Robert Cray Discusses Albert Collins, Gear and His New Album in 1989 Guitar World Interview
Along with writing partner Dennis Walker (who goes by the nom de plume of D. Amy on record credits), Cray is putting more emphasis on the storytelling, the vocals, the overall band sound, than on his own guitar playing.
"The guitar doesn't have a lot to do with where I'm progressing to as a songwriter. Right now, I think I'm more concerned about writing a real good ballad than coming up with some killer guitar lick. The guitar is probably gonna layout a little bit for a particular song, like a ballad. It's really not as prominent as it used to be, but it's still there."
In spite of this current de-emphasis of guitar in the scheme of his writing, you certainly won't be seeing Cray strolling the stage with a mike in his hand and his guitar in a stand. "No, I couldn't do that. I just couldn't do that," he offers. "I gotta play. I couldn't live without it. And it's an especially satisfying and challenging thing to try and play and sing at the same time, which is what I really dig about the Brazilian musicians I've been listening to lately, particularly Baden Powell."
Not quite a bluesman, not quite a popstar. There’s no doubt that Cray has a strong affinity for the blues. He grew up listening to B.B. and Albert, Little Milton and Otis Rush and all the greats. But he was also keeping an ear open to the Southern soul scene -- Aaron Neville's "Tell It Like It Is," Sam & Dave's "Soul Man" and Bobby Purify's ''I'm Your Puppet" were particular favorites in his formative years.
Hendrix, Clapton and all the great electric blues-based rock players of the day caught his fancy during his high school years, but it was seeing Albert Collins at a rock festival in 1969 that really turned his head around. Two years later, Collins played at Cray's high school graduation party in Tacoma, Washington, and the ice-pick sound really sunk in deep.
"That was it,” Cray recalls. "That changed my whole life around. From that moment I started seriously studying the blues." He began emulating Albert's licks, which were difficult to reproduce on a standard-tuned guitar, and required some ridiculous stretches on the fretboard. "I'd hear something that Albert was playing, not realizing that it maybe took him two fingers pressed down on six strings in D minor or C minor tuning with that capo he uses to get that sound. And with my standard tuning, it usually meant a mile-long stretch. But I worked on it until I finally got it down."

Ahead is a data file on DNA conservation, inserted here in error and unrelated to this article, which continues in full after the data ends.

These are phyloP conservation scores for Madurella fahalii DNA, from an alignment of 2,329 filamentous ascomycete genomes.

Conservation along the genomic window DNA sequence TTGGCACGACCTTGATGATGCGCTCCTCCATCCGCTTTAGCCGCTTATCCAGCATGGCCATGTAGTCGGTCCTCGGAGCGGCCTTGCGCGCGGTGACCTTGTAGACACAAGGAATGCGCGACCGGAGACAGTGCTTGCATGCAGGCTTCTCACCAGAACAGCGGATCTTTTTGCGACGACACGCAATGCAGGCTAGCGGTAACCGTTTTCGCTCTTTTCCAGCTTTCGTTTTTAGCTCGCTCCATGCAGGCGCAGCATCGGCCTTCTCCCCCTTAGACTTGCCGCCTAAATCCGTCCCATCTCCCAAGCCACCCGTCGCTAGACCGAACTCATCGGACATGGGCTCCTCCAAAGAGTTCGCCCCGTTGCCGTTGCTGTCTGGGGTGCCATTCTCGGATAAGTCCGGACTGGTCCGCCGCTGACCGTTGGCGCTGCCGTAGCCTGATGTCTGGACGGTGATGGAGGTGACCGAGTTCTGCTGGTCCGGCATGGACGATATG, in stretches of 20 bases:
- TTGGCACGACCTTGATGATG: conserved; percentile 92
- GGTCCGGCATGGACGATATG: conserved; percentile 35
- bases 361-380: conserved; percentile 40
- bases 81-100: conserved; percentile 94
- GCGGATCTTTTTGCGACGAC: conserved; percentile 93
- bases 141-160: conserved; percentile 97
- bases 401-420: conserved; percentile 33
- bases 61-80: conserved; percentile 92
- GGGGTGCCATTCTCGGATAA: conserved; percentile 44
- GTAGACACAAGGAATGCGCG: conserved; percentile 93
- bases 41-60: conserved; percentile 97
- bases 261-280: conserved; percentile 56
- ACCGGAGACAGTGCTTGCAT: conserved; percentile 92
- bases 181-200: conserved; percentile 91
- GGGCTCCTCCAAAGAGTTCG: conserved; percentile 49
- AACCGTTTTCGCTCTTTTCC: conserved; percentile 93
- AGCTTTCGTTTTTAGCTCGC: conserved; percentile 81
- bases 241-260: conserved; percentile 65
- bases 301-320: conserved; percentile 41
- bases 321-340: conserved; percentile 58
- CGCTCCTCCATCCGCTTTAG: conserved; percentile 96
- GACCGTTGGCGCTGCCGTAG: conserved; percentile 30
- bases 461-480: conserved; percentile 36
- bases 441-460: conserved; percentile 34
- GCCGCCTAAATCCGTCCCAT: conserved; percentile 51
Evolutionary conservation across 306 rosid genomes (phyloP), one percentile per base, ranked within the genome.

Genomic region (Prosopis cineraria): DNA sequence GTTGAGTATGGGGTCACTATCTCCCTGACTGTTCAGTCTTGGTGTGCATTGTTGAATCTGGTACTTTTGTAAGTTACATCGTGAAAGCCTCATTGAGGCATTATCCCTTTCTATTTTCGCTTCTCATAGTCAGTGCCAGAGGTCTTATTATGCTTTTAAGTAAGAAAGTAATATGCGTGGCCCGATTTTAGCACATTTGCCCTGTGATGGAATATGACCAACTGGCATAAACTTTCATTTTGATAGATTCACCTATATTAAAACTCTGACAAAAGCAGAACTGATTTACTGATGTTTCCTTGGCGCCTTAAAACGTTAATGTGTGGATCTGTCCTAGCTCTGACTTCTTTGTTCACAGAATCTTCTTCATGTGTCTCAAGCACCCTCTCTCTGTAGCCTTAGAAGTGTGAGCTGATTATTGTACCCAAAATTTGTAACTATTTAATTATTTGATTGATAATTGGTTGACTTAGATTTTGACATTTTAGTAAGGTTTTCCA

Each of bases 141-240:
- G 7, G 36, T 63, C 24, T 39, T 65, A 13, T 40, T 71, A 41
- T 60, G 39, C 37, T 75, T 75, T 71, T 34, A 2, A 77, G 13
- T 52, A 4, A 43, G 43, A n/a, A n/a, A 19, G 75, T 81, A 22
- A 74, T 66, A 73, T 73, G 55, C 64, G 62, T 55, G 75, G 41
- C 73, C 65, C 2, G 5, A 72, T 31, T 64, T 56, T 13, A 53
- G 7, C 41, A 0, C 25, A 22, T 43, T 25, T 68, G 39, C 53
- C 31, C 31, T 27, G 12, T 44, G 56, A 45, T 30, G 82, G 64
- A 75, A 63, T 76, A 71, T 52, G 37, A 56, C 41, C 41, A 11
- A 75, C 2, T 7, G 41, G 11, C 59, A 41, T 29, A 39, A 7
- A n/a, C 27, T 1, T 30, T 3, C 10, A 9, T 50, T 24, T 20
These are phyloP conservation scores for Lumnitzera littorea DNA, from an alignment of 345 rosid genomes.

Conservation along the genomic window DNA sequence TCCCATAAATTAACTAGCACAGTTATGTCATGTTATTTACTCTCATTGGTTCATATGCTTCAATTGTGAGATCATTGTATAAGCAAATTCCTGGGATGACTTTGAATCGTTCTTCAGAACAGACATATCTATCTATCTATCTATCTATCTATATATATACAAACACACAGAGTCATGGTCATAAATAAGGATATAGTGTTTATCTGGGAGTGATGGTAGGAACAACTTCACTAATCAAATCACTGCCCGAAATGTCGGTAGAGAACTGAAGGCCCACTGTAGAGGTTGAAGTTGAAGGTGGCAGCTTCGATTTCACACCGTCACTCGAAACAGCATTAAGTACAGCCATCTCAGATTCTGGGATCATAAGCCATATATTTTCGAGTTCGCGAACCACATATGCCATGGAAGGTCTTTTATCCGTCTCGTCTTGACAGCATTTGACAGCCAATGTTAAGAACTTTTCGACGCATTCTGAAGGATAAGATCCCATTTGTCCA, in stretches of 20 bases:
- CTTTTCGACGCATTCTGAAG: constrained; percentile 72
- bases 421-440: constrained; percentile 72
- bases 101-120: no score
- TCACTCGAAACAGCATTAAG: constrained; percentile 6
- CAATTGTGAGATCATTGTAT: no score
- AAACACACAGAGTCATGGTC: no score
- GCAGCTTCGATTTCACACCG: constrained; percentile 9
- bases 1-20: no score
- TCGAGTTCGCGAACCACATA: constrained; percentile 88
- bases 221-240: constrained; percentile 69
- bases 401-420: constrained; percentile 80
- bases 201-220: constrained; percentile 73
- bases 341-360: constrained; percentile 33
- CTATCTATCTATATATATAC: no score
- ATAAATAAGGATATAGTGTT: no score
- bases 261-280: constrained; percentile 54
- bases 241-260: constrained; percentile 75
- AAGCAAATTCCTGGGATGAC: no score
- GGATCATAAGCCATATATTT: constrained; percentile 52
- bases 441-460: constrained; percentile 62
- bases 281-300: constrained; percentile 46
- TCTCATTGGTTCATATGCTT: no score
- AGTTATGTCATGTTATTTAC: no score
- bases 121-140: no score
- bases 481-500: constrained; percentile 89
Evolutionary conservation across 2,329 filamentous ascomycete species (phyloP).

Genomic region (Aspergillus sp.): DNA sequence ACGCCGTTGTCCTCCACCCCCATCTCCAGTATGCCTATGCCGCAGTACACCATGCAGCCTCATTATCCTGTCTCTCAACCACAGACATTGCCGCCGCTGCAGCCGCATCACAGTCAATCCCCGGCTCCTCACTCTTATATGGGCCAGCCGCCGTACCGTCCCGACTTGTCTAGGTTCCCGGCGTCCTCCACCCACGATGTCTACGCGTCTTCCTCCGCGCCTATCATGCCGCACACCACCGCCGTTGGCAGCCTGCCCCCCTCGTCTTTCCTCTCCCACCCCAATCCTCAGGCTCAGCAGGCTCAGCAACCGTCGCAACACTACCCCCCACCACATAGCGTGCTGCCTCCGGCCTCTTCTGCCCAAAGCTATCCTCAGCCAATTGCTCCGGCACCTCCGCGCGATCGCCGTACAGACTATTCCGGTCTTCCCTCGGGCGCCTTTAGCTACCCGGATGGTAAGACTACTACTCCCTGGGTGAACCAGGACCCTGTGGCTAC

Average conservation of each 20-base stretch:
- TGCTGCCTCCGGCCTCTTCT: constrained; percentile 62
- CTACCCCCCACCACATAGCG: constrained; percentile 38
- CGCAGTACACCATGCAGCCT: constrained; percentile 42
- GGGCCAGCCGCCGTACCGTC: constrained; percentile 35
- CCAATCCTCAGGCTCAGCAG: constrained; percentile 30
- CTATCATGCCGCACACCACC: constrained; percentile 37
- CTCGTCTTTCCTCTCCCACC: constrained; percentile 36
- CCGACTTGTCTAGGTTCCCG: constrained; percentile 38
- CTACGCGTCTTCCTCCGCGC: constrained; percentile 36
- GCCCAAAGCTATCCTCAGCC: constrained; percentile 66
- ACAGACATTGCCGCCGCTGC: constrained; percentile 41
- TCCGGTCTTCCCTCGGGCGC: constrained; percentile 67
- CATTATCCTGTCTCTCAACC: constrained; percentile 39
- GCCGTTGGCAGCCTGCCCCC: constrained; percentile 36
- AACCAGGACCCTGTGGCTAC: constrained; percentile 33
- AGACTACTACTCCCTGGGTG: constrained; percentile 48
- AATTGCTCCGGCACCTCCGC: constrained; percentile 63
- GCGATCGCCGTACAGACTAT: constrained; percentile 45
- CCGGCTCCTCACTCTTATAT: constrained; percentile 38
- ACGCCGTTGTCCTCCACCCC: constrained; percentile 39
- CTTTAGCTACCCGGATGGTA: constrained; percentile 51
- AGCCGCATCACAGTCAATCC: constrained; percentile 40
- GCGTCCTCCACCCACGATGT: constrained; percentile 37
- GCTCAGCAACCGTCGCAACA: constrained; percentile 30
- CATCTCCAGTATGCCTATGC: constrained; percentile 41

Between 1976 and 1978, the Robert Cray Band opened for Albert Collins on gigs along the Pacific Northwest. During that period, Collins would occasionally hire the group as his backing band, which thrilled Cray to no end.
"He was like a father to us," says the thirty-five-year-old guitarist. "He showed us the ropes, showed us how to travel and get along on the road. It was a great time, and he's become a good friend. And he's still a big inspiration to me as a guitar player. I just love the way he digs in with his fingers, pulls the strings and lets 'em fall. I like that. I think guitars were meant to be abused. Just like that one song he does called 'Don't Lose Your Cool.' Man, he's poppin' the hell outta the thing on that tune. His fingers are just like picks, man. They're hard!
“So lately, I find myself pulling up on the high E string ... just flat out pulling it off the fingerboard with my third or fourth finger. I love the staccato kind of grooves you can get going with that."
The two guitarists recently reunited on the 1986 Alligator album, Showdown!, a blues summit meeting that also involved Texan Johnny Copeland. You can hear the Albert Collins influence on Cray's playing throughout the 1979 recording, Who's Been Talkin', an earthier affair than any of Cray's recent popular albums.
This great blues album, originally released on the now-defunct Tomato label in 1980, has recently been reissued by Atlantic Records. Seek it out if you really want to know what the man can do on the guitar. His solos on the slow blues numbers, "The Welfare Turns Its Back On You" and ''I'd Rather Be A Wino," are excellent examples of the real deal. And his playing on the Chicago blues of Sam Myers' "Sleeping In The Ground" or on his own "Nice As A Fool Can Be" is nastier and raunchier than anything on Strong Persuader or Don't Be Afraid Of The Dark.
But you can't argue with success, and Cray scored big with Strong Persuader. On the strength of that platinum-seller, Cray was named Number One R&B Artist of the Year for '87-'88 by Rolling Stone, Downbeat and Performance magazines. Playboy named Strong Persuader the Best R&B album and "Smoking Gun" the Best R&B song of the year. Cash Box nominated him the Number One Most Promising AOR Male Artist and the Number Two New Video Artist. And he made a clean sweep of the prestigious W.C. Handy Awards (Band of the Year, Vocalist of the Year, Contemporary Male Artist, Contemporary LP, Single of the Year, "Smoking Gun," and Song of the Year, "Right Next Door") for an unprecedented fifth time.